Kris Wood is an entertainer first. As the main force behind the “crazy vaudevillian-jazz-gypsy-circus music” and non-stop party that is Blackberry Wood, people having fun is his top priority. For Wood, music is an experience, rather than a recorded product: it is an event in which the listener is meant to actively participate and interact. Given the band’s history as three-time veterans of “the world’s largest greenfield festival” at Glastonbury, UK, and its scheduled appearance at the fifth anniversary of Vancouver’s NerdFest tomorrow. we were compelled to ask Kris Wood a few questions about live music and festival culture.
Factory Worker Media: What do you think makes [this style of music] so special for audiences?
Kris Wood: It’s definitely dance-oriented. I think it’s because a lot of the music I listen to is a lot older, I listen to music from around the 1940s – a lot!
So you’re probably a Squirrel Nut Zippers fan?
Oh yeah. Part of that, the music that I listen to when I’m listening to that period, is musicians whose job is to perform live: you have the blues guitarist at the house party, the country band at the dance at the hall, the pianist playing at the brothel. Basically a whole bunch of people whose only job is to connect with people and make music. A lot of that changed when people started making and selling recordings. Somehow it comes back to that. My personal inspiration comes from musicians who are there to play for the audience.
It’s a very connected, engaged form of music – the Gypsy stuff is not commercial music – and yet it’s immediately engaging.
That’s the purpose of the music’s that I’m listening to and inspired by, and everything like that.
There is something inherently nerdy about this style of music – but that doesn’t diminish its coolness at all – if anything that adds to it! Meanwhile, the popular music that we hear on the radio, including songs that are considered dance music, Lady Gaga and that sort of thing; rarely is it as much fun as this – but, generally speaking, where did the fun go?
This kind of relates: We’ve been to England six times, and one of the reasons I like going there is that everybody goes out, and they come to the show, and they’re there for one reason – they want to know where the fun is…and then they want to do that thing. They don’t want to sit around and look good, unless that’s what the fun is. Like most people, they work really hard and when they go out they just want to find that thing that’s fun and do it. Whereas I find sometimes, in Vancouver especially, people go out and they’re there for a different purpose rather than just the fun.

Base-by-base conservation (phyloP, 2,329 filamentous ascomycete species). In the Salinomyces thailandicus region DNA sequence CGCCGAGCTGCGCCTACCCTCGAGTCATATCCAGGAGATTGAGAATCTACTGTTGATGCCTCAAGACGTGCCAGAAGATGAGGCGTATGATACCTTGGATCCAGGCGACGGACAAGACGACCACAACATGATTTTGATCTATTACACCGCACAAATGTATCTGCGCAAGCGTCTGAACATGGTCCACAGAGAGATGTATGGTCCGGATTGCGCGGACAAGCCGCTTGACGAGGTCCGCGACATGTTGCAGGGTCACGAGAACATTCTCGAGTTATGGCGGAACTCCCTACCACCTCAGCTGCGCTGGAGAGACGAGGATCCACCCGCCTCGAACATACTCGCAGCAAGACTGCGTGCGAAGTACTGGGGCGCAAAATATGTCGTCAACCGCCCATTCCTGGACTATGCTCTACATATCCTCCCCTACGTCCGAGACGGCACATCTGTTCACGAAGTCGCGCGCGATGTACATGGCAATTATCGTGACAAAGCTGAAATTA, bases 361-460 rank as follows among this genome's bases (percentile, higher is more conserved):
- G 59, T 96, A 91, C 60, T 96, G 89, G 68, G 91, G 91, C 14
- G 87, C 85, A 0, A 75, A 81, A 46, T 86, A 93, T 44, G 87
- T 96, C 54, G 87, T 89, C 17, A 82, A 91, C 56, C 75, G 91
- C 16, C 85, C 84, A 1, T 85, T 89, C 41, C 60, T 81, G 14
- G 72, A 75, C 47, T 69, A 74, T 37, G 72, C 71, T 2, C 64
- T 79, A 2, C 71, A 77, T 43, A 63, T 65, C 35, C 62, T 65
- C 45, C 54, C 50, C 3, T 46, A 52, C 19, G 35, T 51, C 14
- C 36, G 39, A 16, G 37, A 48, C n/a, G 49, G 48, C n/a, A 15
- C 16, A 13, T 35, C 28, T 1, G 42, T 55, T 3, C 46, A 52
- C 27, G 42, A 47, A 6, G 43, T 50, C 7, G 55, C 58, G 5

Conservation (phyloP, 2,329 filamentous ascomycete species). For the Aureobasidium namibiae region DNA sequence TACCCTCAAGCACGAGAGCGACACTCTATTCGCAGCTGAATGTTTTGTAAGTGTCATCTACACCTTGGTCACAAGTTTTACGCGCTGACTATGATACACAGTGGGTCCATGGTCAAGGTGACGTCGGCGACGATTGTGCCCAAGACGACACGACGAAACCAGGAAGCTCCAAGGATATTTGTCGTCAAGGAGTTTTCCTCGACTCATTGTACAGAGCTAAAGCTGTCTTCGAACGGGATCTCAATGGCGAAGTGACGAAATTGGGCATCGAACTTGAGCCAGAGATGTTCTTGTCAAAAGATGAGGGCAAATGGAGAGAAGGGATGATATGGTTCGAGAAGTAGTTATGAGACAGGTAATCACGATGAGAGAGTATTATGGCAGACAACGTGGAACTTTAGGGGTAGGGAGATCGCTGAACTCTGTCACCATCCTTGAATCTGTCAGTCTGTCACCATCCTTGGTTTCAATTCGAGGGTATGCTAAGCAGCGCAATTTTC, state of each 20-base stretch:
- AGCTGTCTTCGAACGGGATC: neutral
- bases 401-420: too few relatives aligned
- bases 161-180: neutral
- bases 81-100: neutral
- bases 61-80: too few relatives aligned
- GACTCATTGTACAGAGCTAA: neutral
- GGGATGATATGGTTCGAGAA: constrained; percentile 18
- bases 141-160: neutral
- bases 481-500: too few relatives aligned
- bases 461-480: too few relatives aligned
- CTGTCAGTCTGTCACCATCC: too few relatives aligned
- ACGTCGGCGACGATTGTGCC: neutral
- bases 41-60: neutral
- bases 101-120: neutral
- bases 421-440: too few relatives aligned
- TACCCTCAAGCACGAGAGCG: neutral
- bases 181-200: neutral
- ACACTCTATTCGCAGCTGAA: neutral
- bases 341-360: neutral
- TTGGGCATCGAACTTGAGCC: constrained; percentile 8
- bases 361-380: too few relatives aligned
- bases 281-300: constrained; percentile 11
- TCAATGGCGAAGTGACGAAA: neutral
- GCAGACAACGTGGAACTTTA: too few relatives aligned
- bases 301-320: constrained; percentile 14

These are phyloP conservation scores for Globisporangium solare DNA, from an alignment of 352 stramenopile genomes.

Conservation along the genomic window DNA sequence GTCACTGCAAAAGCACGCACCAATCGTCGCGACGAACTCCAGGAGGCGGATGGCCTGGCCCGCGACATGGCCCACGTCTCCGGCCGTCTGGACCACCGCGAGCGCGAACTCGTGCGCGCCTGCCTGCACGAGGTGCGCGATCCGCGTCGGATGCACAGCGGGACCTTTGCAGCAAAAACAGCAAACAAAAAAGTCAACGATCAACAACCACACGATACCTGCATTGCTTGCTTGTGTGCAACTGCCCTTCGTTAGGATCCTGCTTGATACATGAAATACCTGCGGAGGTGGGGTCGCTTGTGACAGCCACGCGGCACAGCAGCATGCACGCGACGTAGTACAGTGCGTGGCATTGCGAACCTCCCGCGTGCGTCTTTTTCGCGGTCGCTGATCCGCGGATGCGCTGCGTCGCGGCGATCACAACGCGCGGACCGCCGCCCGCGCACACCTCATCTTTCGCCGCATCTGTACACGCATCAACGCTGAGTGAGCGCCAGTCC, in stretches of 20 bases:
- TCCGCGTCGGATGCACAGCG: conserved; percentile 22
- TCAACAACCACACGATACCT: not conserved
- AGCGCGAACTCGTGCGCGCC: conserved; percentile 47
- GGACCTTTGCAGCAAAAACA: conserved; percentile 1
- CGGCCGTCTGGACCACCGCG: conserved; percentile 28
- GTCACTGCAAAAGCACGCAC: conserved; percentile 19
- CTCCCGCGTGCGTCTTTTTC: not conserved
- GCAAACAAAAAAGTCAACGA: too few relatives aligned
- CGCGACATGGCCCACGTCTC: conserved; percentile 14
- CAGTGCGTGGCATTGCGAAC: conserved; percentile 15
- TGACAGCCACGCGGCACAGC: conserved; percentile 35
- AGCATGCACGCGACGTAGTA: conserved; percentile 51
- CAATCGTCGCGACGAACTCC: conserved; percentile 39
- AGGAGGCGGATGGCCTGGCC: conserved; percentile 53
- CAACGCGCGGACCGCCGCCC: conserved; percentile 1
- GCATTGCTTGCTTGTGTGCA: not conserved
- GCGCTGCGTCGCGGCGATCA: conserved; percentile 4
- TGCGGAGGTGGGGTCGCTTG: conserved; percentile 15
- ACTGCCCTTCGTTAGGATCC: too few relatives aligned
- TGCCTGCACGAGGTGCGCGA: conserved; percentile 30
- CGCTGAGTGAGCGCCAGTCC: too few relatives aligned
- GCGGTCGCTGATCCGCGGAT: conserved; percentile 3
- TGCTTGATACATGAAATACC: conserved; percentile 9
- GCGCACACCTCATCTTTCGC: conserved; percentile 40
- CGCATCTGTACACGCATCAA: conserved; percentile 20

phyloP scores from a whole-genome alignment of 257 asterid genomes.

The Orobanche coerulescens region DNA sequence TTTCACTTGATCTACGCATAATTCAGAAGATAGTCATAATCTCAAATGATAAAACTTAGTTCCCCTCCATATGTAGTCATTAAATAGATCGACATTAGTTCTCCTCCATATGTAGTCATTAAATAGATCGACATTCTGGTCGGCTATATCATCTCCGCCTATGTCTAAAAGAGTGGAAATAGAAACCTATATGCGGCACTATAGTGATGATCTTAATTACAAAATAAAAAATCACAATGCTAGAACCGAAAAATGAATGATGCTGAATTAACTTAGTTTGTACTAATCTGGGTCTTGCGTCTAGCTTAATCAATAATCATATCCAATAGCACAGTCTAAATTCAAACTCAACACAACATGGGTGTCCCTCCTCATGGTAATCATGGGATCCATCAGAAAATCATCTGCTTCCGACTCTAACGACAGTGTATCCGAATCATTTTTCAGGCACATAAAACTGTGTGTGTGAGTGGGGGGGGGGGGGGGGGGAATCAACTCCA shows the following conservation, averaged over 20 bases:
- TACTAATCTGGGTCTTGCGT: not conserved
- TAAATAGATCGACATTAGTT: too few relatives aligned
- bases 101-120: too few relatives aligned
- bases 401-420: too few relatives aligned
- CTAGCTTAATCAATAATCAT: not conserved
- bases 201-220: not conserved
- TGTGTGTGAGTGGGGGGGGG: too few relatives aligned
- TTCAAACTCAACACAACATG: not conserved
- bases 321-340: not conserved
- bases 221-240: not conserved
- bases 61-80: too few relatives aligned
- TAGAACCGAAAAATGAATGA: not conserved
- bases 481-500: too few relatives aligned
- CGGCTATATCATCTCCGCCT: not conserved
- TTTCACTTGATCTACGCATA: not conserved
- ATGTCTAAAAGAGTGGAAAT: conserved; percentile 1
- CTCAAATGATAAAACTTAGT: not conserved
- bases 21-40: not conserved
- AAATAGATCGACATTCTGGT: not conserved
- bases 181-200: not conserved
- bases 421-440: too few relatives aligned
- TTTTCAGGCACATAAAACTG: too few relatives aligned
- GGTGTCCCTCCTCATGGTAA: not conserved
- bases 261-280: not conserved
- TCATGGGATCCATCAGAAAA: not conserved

That does seem to be the case – there’s a detachment; but from what I’ve heard about your shows, it sounds like you’ve managed to break through that somehow.
It’s just something I’ve been doing for a long time, since I was 18 or something, it’s just caring for the audience and paying attention to everybody, trying to find that little place where you can wedge fun into it.
With current pop music being what it is, do you think it would ever have the same longevity as Vaudeville; are we going to be hearing Britney Spears 100 years from now?
Well, we still are hearing Madonna! It’s a tough time to tell what music is going to do because the industry is going through massive changes, or the recording industry is collapsing, basically. It’s tough to tell what the future of music is, but for me the only thing you can’t get on the Internet is a live show, so, for me it’s all about the live show – hopefully that is more of the future of music.
In terms of the scale of productions for a lot of geek culture, it’s now being produced by major studios – so rather than being localized to a small group of performers, like a traveling troupe or a band, now it’s the result of massive TV or film productions, and is part of pop culture consumption on a mass scale. But if you take that away – let’s look at this in a post zombie-apocalypse or Mad Max scenario where we no longer have access to cable TV, etc. – would today’s geeks would still be able to relate to each other? Would the geek culture that we have persist?
I’m sure it would, in smaller pockets. And there would be differences in tribes, geek tribes and such.
What’s interesting about the state of music now is the resurgence of more traditional approaches, reaching fans directly; you mentioned the change at the beginning of recorded music, when they used to have pubs and cafés with regular house bands and musicians were able to make a living doing music. Do you think that could happen again?
Yeah, I think that’s turning around partially because of the Internet, it’s taken power away from the major labels, and put it back on people’s own opinions. You can exercise your own choice as far as what you want listen to. If you’re interested you can research a lot and look into a certain style, it’s easy to find all kinds of things; before, that was all manipulated and put in front of you, as far as the pop music situation goes.